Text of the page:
American networking equipment vendor Juniper Networks has appointed Bikash Koley as its global Chief Technology Officer.
Koley was most recently employed at Google, where he led the Network Architecture, Engineering and Planning team. He replaces Juniper founder Pradeep Sindhu, who will transition to the role of chief scientist.
“Bikash is a visionary who has been architecting and operating networks of the future at Google for the past ten years. I’m excited to have Bikash help us lead the transformation in the networking industry by delivering innovative products, solutions, and services for network operators around the world,” said Rami Rahim, CEO of Juniper Networks.
Changing of the guard
Juniper is one of the world’s largest manufacturers of branded networking equipment – according to IDC, the company was responsible for 16.1 percent of all router shipments in 2016.
In June, Juniper announced that its founder and long-term CTO Pradeep Sindhu was looking to leave his post in order to spend more time as the CEO of Fungible – a secretive start-up established in 2015. The exact aims of Fungible are not clear, but the company has been talking about developing custom silicon.
Sindhu will be replaced by Koley, an engineer who designed, built and operated Google’s network infrastructure for the past decade. According to Juniper, his expert subjects include SDN, packet and optical network integration and ‘warehouse-scale computing.’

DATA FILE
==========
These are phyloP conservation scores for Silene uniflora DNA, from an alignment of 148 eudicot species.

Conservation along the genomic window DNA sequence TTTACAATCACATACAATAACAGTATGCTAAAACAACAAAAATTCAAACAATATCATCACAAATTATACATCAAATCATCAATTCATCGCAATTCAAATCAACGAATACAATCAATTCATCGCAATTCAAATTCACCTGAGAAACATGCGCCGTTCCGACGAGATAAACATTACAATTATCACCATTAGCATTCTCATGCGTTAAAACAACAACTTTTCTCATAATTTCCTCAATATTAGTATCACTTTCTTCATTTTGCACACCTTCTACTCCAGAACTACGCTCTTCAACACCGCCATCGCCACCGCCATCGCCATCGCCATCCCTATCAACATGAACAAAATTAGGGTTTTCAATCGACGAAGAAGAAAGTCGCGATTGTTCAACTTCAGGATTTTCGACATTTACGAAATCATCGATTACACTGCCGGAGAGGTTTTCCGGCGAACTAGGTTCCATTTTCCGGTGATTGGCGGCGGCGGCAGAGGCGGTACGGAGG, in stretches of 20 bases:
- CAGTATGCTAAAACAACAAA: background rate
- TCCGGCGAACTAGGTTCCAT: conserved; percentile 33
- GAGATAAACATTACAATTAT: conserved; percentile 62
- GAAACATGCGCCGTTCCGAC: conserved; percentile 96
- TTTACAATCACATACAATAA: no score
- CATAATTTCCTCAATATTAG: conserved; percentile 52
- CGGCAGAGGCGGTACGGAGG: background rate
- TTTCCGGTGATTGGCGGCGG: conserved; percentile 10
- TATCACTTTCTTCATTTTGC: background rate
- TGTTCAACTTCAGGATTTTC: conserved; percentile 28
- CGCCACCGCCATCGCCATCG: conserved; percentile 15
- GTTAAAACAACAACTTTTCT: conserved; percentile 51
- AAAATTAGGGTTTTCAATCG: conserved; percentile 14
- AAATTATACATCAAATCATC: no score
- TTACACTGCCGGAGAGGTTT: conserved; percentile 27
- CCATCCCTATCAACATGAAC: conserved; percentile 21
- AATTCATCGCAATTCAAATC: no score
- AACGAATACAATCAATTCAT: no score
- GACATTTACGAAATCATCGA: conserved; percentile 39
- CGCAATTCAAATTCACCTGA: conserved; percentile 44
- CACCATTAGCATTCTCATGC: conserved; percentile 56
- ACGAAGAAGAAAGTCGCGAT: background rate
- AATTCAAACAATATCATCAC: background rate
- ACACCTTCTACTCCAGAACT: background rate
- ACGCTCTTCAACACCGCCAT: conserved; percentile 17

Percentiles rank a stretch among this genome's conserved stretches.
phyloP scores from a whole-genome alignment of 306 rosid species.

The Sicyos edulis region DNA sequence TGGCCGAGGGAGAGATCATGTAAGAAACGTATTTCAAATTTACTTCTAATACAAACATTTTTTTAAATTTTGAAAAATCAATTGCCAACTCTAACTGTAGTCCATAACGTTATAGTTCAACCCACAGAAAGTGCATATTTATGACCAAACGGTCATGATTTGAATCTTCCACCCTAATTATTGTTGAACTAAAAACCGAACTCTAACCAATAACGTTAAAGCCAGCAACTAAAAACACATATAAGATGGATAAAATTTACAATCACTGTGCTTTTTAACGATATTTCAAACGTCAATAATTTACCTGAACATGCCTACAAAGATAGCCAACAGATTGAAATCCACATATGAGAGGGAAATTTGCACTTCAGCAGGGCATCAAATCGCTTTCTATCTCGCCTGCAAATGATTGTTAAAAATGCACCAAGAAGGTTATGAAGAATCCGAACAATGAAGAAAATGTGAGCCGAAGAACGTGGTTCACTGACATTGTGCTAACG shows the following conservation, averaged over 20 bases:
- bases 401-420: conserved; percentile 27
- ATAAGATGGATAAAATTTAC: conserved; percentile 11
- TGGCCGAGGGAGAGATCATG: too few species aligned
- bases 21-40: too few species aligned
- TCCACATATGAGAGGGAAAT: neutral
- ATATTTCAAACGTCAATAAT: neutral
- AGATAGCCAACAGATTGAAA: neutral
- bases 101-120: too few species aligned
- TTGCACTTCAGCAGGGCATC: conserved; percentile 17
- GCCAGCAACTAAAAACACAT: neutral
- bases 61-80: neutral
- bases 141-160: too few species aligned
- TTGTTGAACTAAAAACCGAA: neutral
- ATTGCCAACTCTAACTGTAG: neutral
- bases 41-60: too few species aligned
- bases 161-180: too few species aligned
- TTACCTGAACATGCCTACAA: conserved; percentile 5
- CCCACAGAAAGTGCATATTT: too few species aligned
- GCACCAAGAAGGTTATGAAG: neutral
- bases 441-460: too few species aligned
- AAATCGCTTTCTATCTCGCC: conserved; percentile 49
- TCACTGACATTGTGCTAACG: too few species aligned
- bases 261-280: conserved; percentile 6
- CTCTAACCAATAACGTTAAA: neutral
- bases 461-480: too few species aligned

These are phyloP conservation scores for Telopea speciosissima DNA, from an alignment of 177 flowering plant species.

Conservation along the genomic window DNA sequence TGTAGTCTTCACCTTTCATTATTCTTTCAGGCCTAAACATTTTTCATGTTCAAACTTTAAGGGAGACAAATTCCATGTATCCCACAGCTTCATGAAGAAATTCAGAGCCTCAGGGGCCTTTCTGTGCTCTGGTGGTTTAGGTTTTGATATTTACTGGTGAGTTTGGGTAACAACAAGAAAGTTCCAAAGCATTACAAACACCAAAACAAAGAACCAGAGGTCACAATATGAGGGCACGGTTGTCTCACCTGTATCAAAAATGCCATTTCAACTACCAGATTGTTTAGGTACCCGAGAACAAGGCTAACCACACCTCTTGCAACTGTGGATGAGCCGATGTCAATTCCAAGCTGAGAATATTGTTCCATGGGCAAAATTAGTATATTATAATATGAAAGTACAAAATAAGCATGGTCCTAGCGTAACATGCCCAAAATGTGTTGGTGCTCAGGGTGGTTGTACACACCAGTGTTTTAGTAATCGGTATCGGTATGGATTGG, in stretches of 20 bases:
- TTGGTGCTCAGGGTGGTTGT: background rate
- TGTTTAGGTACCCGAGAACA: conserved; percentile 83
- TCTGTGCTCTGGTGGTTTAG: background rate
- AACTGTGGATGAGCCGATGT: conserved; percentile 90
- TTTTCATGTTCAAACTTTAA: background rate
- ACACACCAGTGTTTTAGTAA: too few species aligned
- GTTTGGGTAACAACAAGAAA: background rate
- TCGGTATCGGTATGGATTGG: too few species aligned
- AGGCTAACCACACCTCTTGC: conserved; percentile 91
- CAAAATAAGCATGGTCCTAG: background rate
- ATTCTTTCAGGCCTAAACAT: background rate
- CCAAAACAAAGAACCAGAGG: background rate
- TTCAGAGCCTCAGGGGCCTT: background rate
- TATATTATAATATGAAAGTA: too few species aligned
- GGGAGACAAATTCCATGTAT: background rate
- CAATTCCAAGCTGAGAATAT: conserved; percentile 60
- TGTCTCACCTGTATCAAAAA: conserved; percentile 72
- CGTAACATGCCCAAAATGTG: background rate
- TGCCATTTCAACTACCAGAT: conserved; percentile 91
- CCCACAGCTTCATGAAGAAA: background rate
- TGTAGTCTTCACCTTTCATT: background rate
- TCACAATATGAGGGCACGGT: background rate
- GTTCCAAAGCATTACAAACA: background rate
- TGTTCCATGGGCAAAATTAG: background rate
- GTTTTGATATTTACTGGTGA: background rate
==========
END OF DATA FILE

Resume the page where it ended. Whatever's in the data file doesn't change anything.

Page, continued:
Prior to his work at Google, Koley co-founded ‘sales acceleration’ company Qstreams Networks and spent four years as lead engineer at Ciena. He has published several research papers and received 18 patents related to networking technologies.
From August, Koley will be responsible for defining Juniper’s technology strategy, including the future of its most promising software products, Contrail and AppFormix.
“I have admired Juniper Networks’ technology for the last two decades and believe the technology within Juniper will lend itself to an amazing programmable platform that will allow companies to operate seamless hybrid cloud infrastructures. Harmonious connectivity to clouds is not a solved problem, and I look forward to being part of the new era of networking,” Koley said.